Friday 5 May 2017

Belief and the Supervillain

Conspiracy theories can be comforting, to bloggers and heads of government alike.

If a shadowy cabal of supervillains is responsible for wars, terrorist attacks and economic recessions, then it's scary, but also kind of cool. It provides reassurance that at least someone is in charge. If you can divine the motives of the grand conspiracy, you might be able to oppose it or at least stay out of its way.

Our Prime Minister, looking particularly villainous.
Image source: Buzzfeed

The alternative is that nobody is in control. Everyone is making it up as they go along, and all-powerful conspiracies don't exist because no one is that good at keeping secrets. Even national leaders and billionaires have less power than we might think. Terrible things are more often done by foolish and pitiful individuals, than by evil masterminds. This is altogether more unsettling, but also much more realistic.

I try to adhere to the second worldview. Brexit is a case in point. It was the opposite of an ingenious conspiracy; instead, it was a stupid, arrogant gamble by David Cameron, based in the stupid, arrogant certainty that the electorate would never really defy the political and corporate establishment and vote to leave the EU.

Despite my best efforts though, I might have fallen victim to a mild form of belief in supervillains.

In recent pieces on the government, Brexit and the election, I've assumed Theresa May has the following qualities:
  • Reasonably intelligent
  • Meant what she previously said about Brexit being a terrible idea
  • Ruthless about securing her own personal advancement and authority
  • Content to hurt the most vulnerable; but wants the British economy to be successful
These are not very outlandish assumptions. They add up to a Prime Minister who recognises what a terrible situation Britain is in; will pursue a hard Brexit with controls on immigration, for cynical reasons of political advantage; but at the same time, will try and mitigate the damage done by Brexit to the UK economy. I fear even this may be too optimistic.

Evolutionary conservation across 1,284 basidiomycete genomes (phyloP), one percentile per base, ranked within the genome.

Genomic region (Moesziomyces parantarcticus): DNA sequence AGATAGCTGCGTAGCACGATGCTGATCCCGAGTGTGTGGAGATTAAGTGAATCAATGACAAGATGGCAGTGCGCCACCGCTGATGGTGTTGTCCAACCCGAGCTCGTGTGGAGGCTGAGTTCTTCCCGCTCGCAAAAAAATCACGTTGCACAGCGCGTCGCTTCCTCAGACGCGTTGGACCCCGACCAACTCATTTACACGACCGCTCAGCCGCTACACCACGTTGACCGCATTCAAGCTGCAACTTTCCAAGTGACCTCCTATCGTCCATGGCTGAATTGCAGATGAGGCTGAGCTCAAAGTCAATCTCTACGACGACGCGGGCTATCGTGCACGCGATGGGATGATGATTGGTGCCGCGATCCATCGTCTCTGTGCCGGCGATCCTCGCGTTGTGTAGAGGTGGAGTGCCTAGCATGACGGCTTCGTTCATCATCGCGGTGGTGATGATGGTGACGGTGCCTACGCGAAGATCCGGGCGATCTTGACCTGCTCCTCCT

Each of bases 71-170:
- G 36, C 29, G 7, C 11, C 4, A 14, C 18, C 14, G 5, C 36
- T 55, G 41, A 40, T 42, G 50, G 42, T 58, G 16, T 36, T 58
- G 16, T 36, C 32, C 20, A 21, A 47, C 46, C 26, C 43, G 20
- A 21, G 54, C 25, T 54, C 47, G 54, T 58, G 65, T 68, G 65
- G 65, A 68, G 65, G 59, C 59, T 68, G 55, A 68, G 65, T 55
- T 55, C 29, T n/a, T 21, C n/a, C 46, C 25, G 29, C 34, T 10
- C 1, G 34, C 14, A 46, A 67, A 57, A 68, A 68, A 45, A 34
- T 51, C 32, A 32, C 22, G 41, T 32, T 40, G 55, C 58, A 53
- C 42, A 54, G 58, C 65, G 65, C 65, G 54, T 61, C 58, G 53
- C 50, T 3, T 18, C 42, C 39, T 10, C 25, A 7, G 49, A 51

Accounts of May's meeting with Jean-Claude Juncker, President of the European Commission, at Downing Street this week are very worrying. If the reports are accurate, they indicate May does not understand the magnitude of the task before her, and doesn't want to. She followed it up with an extraordinary speech in which she accused the EU of trying to interfere in the UK election, and of making threats against Britain. The "threats" in question were merely a calm and reasonable statement of the EU's negotiating position.

When she was a senior member of David Cameron's government, May believed Brexit would be a disaster, because it was expedient to think so. Now that she is Prime Minister in a government committed to Brexit, she believes everything will be made good through the power of British pluckiness and defiance. It's what John Elledge has brilliantly called the Tinkerbell theory; if we only believe hard enough, our wishes will come true.

It seems that like many politicians before her, May has gotten lost in her own spin, and forgotten there is an external reality outwith her control.

As Groucho Marx once said:
Those are my principles. If you don't like them I have others.
Shifting principles do not worry me nearly so much as a shaky grasp of the facts.

The UK was able to negotiate opt-outs as a member of the EU, and an interesting piece by Stewart Wood argues this has made May complacent. Now the UK will be an outsider, not a member of the EU or even the Single Market, but asking to opt into the EU institutions it likes. Instead of being able to cut deals with individual member states, it will be negotiating with the EU as a unit. It is a very different situation, but the Prime Minister might not realise that.

Brexit negotiations will not really get underway until after the German elections in September. Perhaps by then, May will have a better understanding of what the UK can and cannot expect to achieve in negotiations with the EU. Maybe her crass remarks about EU meddling are so much cynical electioneering.

Then again, maybe she's spent too long around one of the longest-running British conspiracy theories: Everything disagreeable is the fault of a sinister cabal of bureaucrats based in Brussels. She works and socialises with Tories who believe this with all their hearts. It wouldn't be surprising if it was starting to rub off on her.

Time will tell. Opinion polls continue to predict a Tory landslide on 8 June, so for good or ill, Theresa May will be in charge of Brexit. I can only hope she is a little more realistic and less pig-headed than this week's events would indicate.

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